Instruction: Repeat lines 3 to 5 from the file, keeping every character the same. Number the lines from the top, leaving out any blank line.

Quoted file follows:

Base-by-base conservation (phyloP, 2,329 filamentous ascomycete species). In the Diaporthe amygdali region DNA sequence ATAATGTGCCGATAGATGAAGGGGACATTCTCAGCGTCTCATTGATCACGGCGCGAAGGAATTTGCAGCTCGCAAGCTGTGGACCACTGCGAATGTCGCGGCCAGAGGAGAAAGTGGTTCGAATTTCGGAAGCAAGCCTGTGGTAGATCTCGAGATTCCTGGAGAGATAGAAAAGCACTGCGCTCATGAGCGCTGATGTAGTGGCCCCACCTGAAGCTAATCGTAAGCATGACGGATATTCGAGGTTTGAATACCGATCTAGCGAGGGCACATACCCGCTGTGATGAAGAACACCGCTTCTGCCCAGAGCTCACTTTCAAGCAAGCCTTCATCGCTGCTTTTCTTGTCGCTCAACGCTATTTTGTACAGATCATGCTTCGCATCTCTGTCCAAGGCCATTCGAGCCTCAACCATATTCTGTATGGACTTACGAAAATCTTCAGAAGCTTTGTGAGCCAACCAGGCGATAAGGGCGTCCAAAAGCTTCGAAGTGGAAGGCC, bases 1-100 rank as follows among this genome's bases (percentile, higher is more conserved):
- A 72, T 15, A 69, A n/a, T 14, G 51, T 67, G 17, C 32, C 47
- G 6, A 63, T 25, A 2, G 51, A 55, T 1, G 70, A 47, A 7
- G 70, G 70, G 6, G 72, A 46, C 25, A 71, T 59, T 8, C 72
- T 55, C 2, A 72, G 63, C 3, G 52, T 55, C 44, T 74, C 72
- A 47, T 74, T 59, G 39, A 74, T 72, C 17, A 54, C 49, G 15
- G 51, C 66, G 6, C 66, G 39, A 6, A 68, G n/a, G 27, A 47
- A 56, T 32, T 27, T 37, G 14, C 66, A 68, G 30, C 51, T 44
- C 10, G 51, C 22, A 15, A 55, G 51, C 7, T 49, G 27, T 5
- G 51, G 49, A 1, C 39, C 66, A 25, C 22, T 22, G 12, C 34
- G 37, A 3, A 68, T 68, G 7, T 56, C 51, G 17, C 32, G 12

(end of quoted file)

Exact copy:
- G 6, A 63, T 25, A 2, G 51, A 55, T 1, G 70, A 47, A 7
- G 70, G 70, G 6, G 72, A 46, C 25, A 71, T 59, T 8, C 72
- T 55, C 2, A 72, G 63, C 3, G 52, T 55, C 44, T 74, C 72